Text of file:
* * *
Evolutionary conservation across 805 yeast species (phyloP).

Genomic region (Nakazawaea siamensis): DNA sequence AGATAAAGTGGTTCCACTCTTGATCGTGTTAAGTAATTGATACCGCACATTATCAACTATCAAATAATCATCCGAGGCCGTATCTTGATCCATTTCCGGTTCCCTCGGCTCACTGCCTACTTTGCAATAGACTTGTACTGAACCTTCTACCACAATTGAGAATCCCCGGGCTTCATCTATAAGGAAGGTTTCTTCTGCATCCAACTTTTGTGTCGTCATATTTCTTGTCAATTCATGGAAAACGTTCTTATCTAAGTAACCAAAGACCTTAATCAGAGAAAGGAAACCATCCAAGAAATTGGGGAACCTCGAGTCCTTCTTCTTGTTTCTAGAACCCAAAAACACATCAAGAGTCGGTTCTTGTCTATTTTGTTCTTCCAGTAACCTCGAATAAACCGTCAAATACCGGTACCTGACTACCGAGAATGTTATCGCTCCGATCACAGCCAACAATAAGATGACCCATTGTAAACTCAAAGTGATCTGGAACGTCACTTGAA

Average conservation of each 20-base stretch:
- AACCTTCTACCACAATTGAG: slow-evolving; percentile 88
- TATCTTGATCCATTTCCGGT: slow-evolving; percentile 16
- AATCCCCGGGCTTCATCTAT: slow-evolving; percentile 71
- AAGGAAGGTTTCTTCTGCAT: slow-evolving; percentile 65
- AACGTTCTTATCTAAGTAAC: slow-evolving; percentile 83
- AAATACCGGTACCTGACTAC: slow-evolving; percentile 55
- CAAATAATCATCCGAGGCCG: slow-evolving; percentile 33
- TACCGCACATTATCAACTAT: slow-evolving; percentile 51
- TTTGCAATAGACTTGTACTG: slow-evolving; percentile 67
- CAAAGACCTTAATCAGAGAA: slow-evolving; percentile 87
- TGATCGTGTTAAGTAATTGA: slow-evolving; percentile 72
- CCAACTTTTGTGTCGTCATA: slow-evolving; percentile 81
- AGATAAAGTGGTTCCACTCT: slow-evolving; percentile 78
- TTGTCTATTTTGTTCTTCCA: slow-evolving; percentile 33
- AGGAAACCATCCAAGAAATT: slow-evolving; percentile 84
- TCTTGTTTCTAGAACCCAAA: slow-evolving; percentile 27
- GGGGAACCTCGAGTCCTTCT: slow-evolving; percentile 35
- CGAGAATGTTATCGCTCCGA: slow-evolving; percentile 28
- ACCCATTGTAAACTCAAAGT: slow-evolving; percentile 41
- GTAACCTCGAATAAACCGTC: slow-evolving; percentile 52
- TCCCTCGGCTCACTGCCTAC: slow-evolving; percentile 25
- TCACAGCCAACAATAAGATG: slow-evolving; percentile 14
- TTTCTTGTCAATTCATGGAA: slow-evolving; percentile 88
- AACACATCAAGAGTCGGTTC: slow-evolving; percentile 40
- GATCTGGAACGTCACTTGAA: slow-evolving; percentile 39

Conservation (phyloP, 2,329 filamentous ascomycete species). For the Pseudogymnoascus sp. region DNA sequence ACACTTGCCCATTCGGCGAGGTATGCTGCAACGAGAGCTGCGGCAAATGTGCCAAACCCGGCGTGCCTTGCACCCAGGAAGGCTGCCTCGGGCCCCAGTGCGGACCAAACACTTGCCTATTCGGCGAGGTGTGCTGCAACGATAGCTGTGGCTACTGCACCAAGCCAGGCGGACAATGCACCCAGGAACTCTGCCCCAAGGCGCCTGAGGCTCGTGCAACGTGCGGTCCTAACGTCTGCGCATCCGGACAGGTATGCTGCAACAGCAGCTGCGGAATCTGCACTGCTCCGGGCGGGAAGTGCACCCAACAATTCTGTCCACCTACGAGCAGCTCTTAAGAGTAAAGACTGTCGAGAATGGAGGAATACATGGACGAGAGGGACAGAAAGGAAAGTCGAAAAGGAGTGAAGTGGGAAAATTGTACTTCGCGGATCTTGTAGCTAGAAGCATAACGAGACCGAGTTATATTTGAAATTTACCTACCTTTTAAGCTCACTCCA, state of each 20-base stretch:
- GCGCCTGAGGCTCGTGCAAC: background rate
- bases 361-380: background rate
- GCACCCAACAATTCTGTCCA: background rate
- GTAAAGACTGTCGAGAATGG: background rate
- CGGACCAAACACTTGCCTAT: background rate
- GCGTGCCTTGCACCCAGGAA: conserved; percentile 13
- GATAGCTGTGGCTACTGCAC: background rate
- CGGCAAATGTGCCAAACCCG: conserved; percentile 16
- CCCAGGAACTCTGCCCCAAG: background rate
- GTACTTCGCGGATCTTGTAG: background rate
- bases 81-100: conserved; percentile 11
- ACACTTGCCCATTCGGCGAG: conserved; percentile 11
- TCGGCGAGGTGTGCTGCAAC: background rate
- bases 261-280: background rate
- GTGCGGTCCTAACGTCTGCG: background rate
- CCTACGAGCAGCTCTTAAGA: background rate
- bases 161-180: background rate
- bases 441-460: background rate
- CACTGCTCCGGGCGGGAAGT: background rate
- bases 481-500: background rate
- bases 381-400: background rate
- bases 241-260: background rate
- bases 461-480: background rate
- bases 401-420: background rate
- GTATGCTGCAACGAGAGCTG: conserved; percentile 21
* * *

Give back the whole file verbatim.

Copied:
Evolutionary conservation across 805 yeast species (phyloP).

Genomic region (Nakazawaea siamensis): DNA sequence AGATAAAGTGGTTCCACTCTTGATCGTGTTAAGTAATTGATACCGCACATTATCAACTATCAAATAATCATCCGAGGCCGTATCTTGATCCATTTCCGGTTCCCTCGGCTCACTGCCTACTTTGCAATAGACTTGTACTGAACCTTCTACCACAATTGAGAATCCCCGGGCTTCATCTATAAGGAAGGTTTCTTCTGCATCCAACTTTTGTGTCGTCATATTTCTTGTCAATTCATGGAAAACGTTCTTATCTAAGTAACCAAAGACCTTAATCAGAGAAAGGAAACCATCCAAGAAATTGGGGAACCTCGAGTCCTTCTTCTTGTTTCTAGAACCCAAAAACACATCAAGAGTCGGTTCTTGTCTATTTTGTTCTTCCAGTAACCTCGAATAAACCGTCAAATACCGGTACCTGACTACCGAGAATGTTATCGCTCCGATCACAGCCAACAATAAGATGACCCATTGTAAACTCAAAGTGATCTGGAACGTCACTTGAA

Average conservation of each 20-base stretch:
- AACCTTCTACCACAATTGAG: slow-evolving; percentile 88
- TATCTTGATCCATTTCCGGT: slow-evolving; percentile 16
- AATCCCCGGGCTTCATCTAT: slow-evolving; percentile 71
- AAGGAAGGTTTCTTCTGCAT: slow-evolving; percentile 65
- AACGTTCTTATCTAAGTAAC: slow-evolving; percentile 83
- AAATACCGGTACCTGACTAC: slow-evolving; percentile 55
- CAAATAATCATCCGAGGCCG: slow-evolving; percentile 33
- TACCGCACATTATCAACTAT: slow-evolving; percentile 51
- TTTGCAATAGACTTGTACTG: slow-evolving; percentile 67
- CAAAGACCTTAATCAGAGAA: slow-evolving; percentile 87
- TGATCGTGTTAAGTAATTGA: slow-evolving; percentile 72
- CCAACTTTTGTGTCGTCATA: slow-evolving; percentile 81
- AGATAAAGTGGTTCCACTCT: slow-evolving; percentile 78
- TTGTCTATTTTGTTCTTCCA: slow-evolving; percentile 33
- AGGAAACCATCCAAGAAATT: slow-evolving; percentile 84
- TCTTGTTTCTAGAACCCAAA: slow-evolving; percentile 27
- GGGGAACCTCGAGTCCTTCT: slow-evolving; percentile 35
- CGAGAATGTTATCGCTCCGA: slow-evolving; percentile 28
- ACCCATTGTAAACTCAAAGT: slow-evolving; percentile 41
- GTAACCTCGAATAAACCGTC: slow-evolving; percentile 52
- TCCCTCGGCTCACTGCCTAC: slow-evolving; percentile 25
- TCACAGCCAACAATAAGATG: slow-evolving; percentile 14
- TTTCTTGTCAATTCATGGAA: slow-evolving; percentile 88
- AACACATCAAGAGTCGGTTC: slow-evolving; percentile 40
- GATCTGGAACGTCACTTGAA: slow-evolving; percentile 39

Conservation (phyloP, 2,329 filamentous ascomycete species). For the Pseudogymnoascus sp. region DNA sequence ACACTTGCCCATTCGGCGAGGTATGCTGCAACGAGAGCTGCGGCAAATGTGCCAAACCCGGCGTGCCTTGCACCCAGGAAGGCTGCCTCGGGCCCCAGTGCGGACCAAACACTTGCCTATTCGGCGAGGTGTGCTGCAACGATAGCTGTGGCTACTGCACCAAGCCAGGCGGACAATGCACCCAGGAACTCTGCCCCAAGGCGCCTGAGGCTCGTGCAACGTGCGGTCCTAACGTCTGCGCATCCGGACAGGTATGCTGCAACAGCAGCTGCGGAATCTGCACTGCTCCGGGCGGGAAGTGCACCCAACAATTCTGTCCACCTACGAGCAGCTCTTAAGAGTAAAGACTGTCGAGAATGGAGGAATACATGGACGAGAGGGACAGAAAGGAAAGTCGAAAAGGAGTGAAGTGGGAAAATTGTACTTCGCGGATCTTGTAGCTAGAAGCATAACGAGACCGAGTTATATTTGAAATTTACCTACCTTTTAAGCTCACTCCA, state of each 20-base stretch:
- GCGCCTGAGGCTCGTGCAAC: background rate
- bases 361-380: background rate
- GCACCCAACAATTCTGTCCA: background rate
- GTAAAGACTGTCGAGAATGG: background rate
- CGGACCAAACACTTGCCTAT: background rate
- GCGTGCCTTGCACCCAGGAA: conserved; percentile 13
- GATAGCTGTGGCTACTGCAC: background rate
- CGGCAAATGTGCCAAACCCG: conserved; percentile 16
- CCCAGGAACTCTGCCCCAAG: background rate
- GTACTTCGCGGATCTTGTAG: background rate
- bases 81-100: conserved; percentile 11
- ACACTTGCCCATTCGGCGAG: conserved; percentile 11
- TCGGCGAGGTGTGCTGCAAC: background rate
- bases 261-280: background rate
- GTGCGGTCCTAACGTCTGCG: background rate
- CCTACGAGCAGCTCTTAAGA: background rate
- bases 161-180: background rate
- bases 441-460: background rate
- CACTGCTCCGGGCGGGAAGT: background rate
- bases 481-500: background rate
- bases 381-400: background rate
- bases 241-260: background rate
- bases 461-480: background rate
- bases 401-420: background rate
- GTATGCTGCAACGAGAGCTG: conserved; percentile 21